August 28, 2018
A rare books dealer thought he had gotten lucky in 2013 when he managed to acquire a 1787 French first edition — inscribed by Thomas Jefferson when he was ambassador to France.
“If someone else had seen it first, it would have been gone,” said the dealer, John Thomson, who owns Bartleby’s Books, an online shop.
He had no idea that his seeming good fortune was a byproduct of one of the most expansive rare book thefts in history.
The dealer at a book fair who sold it to him, John Schulman, is now accused of conspiring with a library archivist, Gregory Priore, to steal and sell rare items from the Carnegie Library of Pittsburgh.
The two carried out the theft over nearly two decades, the authorities said, stealing about 300 books and other artifacts that, in total, would cost more than $8 million to replace.
Their arrests last month sent a shudder across the rare books industry, a multimillion-dollar business in the United States, according to the Antiquarian Booksellers’ Association of America.
In this niche world based on trust, where confidants are currency and handshake deals are commonplace, the arrest of a prominent dealer is a shocking suggestion of deceit.
Mr. Schulman had served on the association’s board of governors and had even led its ethics committee, the organization said. His clients included some of the biggest names in the business. Prominent bookshops from New York to London bought stolen books, an affidavit shows.
“It’s basically a ‘who’s who’ of people in the rare book field,” said Travis McDade, curator of rare books for the University of Illinois College of Law.
None of the buyers are accused of wrongdoing. But the booksellers’ association is taking steps to try to prevent a similar wide-scale theft from happening again.
We traced the path of one book, the edition signed by Jefferson, to explain how the theft is suspected to have worked — and why it went undetected for so long.
A nearly ‘foolproof’ setup
While there have been other infamous rare book thefts, occasionally by industry insiders, the Carnegie Library case, according to prosecutors, notably involved a collaboration between a librarian and a dealer.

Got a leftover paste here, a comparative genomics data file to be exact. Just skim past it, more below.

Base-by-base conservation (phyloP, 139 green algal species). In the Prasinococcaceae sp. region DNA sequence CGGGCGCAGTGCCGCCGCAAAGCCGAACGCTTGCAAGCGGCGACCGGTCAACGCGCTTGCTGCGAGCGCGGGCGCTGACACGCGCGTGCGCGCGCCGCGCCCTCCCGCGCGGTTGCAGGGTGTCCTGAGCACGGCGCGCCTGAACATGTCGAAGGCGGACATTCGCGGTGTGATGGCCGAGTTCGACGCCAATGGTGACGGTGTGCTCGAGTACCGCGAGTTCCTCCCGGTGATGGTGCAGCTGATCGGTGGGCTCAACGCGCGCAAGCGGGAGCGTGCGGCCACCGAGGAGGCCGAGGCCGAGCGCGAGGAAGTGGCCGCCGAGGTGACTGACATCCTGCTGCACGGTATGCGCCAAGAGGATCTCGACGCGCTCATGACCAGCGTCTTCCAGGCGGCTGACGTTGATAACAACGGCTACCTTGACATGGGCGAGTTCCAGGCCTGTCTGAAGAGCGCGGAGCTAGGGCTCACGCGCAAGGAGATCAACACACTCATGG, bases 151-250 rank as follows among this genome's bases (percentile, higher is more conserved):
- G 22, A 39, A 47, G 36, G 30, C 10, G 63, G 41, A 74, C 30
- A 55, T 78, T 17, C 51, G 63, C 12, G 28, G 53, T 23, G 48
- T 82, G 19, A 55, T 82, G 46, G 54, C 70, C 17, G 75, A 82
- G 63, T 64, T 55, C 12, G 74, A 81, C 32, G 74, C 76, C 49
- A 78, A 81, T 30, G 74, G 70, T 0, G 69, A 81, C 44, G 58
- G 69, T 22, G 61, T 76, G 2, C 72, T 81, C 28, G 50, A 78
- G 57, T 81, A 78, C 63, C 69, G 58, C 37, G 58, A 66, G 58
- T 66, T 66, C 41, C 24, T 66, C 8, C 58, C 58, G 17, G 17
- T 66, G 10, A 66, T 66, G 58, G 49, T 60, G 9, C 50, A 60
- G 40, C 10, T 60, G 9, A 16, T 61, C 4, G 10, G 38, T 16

“That is absolutely unique,” said Mr. McDade, an expert on rare book thefts who has written several books on the subject. “You just don’t see it.”
As the library archivist, Mr. Priore had access to a collection of rare books and other items at the public Carnegie Library of Pittsburgh. As a well-known dealer and owner of the Caliban Book Shop in Pittsburgh, Mr. Schulman had access to a network of potential buyers.
“It was an amazing setup that was close to foolproof,” Mr. McDade said, noting that most rare book thieves get caught trying to sell their goods.
In a scheme that dated back to the late 1990s, Mr. Priore told the authorities, he would remove items from the library and drop them off at Mr. Schulman’s bookshop, just a block away, on his way home from work.
Mr. Schulman paid Mr. Priore up front, and then worked to sell the goods at higher prices, according to the affidavit.
Lawyers for both Mr. Schulman and Mr. Priore declined to comment. A preliminary hearing is scheduled for Oct. 12.
Among the valuable items they stole, according to the authorities: a 1687 version of Isaac Newton’s “Principia,” one of the most influential books in science; a rare copy of “The Journal of Major George Washington”; and expensive prints by Edward S. Curtis, a famous photographer who documented Native American life.
Full report plus images: nytimes.com/2018/08/28/books/rare-book-theft-carnegie-library-pittsburgh.html